Quentyn K. August 2, 2019
With Overwatch League’s declining viewership keeping Activision Blizzard up late at night, the company is seeking outside help to draw crowds back to the game.
Blizzard will look to partner with platforms like Twitch to strengthen its relationship with streamers and will execute strategies to increase the league’s visibility, Dexerto reports.
At its most basic level, the agreement essentially offers “bounties” for select Twitch streamers who are willing to send their accumulated viewers over to Overwatch League broadcasts. This would happen in the form of raids, the name for the practice of one channel hosting another as it goes offline, sending the former channel’s viewers over to the hosted video stream.
Blizzard could take things a step further and run in-game or community events and get popular streamers to take part in them.
This tactic alone won’t launch Overwatch League’s numbers into the stratosphere. Blizzard still has the task of keeping users interested in watching the competition after their favorite streamers ship them off.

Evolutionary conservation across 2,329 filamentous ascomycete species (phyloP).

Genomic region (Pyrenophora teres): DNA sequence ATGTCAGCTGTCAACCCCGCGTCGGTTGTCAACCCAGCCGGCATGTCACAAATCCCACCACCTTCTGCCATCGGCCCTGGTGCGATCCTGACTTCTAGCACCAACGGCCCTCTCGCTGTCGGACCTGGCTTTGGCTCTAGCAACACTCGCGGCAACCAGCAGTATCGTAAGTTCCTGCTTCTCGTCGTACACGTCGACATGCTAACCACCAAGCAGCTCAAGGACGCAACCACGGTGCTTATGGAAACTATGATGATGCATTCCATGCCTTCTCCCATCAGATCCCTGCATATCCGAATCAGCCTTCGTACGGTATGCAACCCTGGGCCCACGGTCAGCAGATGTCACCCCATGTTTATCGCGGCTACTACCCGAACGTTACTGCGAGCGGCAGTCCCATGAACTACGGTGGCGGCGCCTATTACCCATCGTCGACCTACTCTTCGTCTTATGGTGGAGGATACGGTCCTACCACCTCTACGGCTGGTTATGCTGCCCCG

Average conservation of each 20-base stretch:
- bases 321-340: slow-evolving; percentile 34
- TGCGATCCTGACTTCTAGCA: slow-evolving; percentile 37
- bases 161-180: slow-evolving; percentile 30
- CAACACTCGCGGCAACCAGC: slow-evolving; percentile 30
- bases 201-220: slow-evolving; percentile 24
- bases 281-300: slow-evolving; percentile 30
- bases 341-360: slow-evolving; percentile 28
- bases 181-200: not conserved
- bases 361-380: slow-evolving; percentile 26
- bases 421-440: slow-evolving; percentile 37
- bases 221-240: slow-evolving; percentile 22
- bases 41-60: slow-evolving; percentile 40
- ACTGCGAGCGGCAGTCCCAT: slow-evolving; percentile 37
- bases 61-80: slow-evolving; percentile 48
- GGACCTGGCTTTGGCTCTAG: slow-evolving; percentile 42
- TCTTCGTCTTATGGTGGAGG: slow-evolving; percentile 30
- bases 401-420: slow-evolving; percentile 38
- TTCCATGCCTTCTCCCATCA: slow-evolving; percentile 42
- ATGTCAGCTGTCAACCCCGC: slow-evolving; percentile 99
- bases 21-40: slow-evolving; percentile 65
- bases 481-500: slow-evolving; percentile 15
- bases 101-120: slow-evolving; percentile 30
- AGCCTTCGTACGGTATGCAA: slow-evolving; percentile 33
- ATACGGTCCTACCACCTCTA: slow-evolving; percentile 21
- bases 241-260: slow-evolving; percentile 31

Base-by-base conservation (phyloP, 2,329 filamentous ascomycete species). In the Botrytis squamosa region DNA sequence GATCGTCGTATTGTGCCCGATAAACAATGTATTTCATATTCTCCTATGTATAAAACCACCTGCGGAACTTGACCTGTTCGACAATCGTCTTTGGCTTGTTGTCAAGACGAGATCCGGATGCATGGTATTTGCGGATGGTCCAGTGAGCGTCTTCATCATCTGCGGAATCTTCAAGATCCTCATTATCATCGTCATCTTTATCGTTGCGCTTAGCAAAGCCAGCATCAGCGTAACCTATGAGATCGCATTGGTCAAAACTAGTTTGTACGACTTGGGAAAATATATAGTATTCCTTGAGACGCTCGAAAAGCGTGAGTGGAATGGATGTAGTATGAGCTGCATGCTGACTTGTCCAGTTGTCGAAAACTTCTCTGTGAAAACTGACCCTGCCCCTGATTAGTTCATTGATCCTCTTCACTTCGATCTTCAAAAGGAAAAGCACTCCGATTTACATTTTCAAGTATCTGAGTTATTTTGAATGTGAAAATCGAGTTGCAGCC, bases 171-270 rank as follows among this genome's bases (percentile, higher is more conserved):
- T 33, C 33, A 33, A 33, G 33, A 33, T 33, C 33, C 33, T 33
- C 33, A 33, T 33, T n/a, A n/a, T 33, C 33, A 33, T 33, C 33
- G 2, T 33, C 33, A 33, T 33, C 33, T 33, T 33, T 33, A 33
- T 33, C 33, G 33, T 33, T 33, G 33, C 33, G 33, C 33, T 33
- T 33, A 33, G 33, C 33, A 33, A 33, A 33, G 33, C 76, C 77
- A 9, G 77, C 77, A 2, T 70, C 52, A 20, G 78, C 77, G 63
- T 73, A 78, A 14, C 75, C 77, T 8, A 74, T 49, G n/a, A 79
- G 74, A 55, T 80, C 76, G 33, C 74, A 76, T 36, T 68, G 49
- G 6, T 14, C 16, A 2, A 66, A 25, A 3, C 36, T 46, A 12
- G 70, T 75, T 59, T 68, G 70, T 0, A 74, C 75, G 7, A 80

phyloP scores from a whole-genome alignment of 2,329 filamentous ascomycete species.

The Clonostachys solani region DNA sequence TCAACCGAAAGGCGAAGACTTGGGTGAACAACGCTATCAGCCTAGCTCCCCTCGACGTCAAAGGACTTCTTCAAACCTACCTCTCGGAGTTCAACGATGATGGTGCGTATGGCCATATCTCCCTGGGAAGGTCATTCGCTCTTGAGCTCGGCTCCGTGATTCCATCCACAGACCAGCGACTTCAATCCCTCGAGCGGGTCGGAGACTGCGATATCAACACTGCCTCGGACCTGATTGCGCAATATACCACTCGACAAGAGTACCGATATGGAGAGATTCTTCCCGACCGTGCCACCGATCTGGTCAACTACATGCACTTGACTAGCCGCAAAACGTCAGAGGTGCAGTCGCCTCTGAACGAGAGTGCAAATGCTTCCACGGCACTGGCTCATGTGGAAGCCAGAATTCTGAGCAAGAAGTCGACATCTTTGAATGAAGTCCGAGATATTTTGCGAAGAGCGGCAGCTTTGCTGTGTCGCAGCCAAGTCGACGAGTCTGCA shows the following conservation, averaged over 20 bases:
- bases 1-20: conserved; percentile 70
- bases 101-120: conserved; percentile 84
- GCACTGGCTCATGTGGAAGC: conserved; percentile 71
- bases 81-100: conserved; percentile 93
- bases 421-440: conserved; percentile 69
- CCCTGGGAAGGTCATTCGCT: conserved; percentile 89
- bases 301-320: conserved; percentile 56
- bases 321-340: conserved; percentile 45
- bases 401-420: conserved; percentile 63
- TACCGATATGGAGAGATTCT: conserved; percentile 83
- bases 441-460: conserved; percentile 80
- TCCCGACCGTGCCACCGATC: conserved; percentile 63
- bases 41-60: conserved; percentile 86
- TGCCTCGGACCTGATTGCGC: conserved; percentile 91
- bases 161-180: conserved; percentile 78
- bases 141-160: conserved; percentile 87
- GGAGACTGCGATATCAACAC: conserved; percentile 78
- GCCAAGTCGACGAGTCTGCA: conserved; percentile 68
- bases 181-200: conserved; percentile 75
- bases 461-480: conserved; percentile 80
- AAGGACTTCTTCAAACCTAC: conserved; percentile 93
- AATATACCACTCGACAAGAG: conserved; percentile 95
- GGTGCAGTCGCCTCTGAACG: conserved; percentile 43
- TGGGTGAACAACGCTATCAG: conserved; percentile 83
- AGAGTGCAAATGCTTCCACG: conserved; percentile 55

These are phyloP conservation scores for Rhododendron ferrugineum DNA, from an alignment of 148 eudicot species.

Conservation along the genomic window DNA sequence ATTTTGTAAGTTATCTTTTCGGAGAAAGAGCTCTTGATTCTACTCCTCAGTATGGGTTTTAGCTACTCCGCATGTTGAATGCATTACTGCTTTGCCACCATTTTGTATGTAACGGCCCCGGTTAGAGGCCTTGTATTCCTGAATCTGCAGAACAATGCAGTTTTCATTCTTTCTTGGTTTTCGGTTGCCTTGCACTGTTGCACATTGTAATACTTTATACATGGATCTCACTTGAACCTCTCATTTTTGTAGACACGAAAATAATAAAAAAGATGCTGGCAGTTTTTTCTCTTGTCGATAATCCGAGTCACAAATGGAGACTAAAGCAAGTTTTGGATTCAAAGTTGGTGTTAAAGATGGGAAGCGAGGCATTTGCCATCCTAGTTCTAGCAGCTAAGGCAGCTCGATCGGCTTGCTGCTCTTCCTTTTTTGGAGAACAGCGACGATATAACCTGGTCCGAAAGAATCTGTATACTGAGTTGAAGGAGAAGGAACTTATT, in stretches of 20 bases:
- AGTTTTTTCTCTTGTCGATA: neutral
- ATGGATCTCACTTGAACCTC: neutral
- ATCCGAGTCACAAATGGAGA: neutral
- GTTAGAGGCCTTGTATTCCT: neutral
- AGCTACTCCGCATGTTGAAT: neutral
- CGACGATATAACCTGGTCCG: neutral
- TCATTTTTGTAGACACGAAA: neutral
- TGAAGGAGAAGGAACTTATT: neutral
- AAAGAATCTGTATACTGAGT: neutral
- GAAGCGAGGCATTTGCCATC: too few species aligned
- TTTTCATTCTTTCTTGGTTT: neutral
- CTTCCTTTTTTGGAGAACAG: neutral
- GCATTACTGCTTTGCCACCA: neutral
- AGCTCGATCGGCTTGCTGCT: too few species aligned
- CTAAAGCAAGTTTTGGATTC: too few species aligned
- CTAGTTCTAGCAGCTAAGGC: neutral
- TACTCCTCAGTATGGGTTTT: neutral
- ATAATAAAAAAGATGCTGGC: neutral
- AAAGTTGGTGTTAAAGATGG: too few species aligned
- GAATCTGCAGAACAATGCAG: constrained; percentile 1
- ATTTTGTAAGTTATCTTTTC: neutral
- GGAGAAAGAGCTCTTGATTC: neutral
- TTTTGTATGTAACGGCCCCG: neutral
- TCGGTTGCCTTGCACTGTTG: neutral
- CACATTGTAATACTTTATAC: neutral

Blizzard is opting to focus on popular streamers who have some sort of history with the game. It’s lower risk than paying top dollar for outsider personalities like Tyler “Ninja” Blevins to play, and the niche requirement gives Blizzard a higher chance to convert those new viewers into permanent spectators.
While the circumstances and end goal are entirely different, Electronic Arts’ use of this strategy was vital to the instant success of Apex Legends. EA paid millions for first-person shooter streaming stars like Michael “Shroud” Grzsiek and Guy “Dr. Disrespect” Beahm to play the game at launch.
Apex Legends couldn’t keep up with Fortnite and PlayerUnknown’s Battlegrounds over the long haul, but the tactic helped to make the game a mainstay in the battle royale genre. And since most players have found the game to be fun, streamers continue to help pad the numbers without the need for any further kickbacks.
Blizzard will enjoy those benefits on some level for Overwatch League viewership, but it’s trying a multitude of things to win more interest. Homestand events for Overwatch League Season 3 will see teams compete at venues fixated in the very cities those teams represent, and Blizzard is looking into additional ways to incentivize fans to attend those live competitions. It will also address a stale meta by enforcing a 2-2-2 role lock that should make Overwatch much more interesting to watch and play.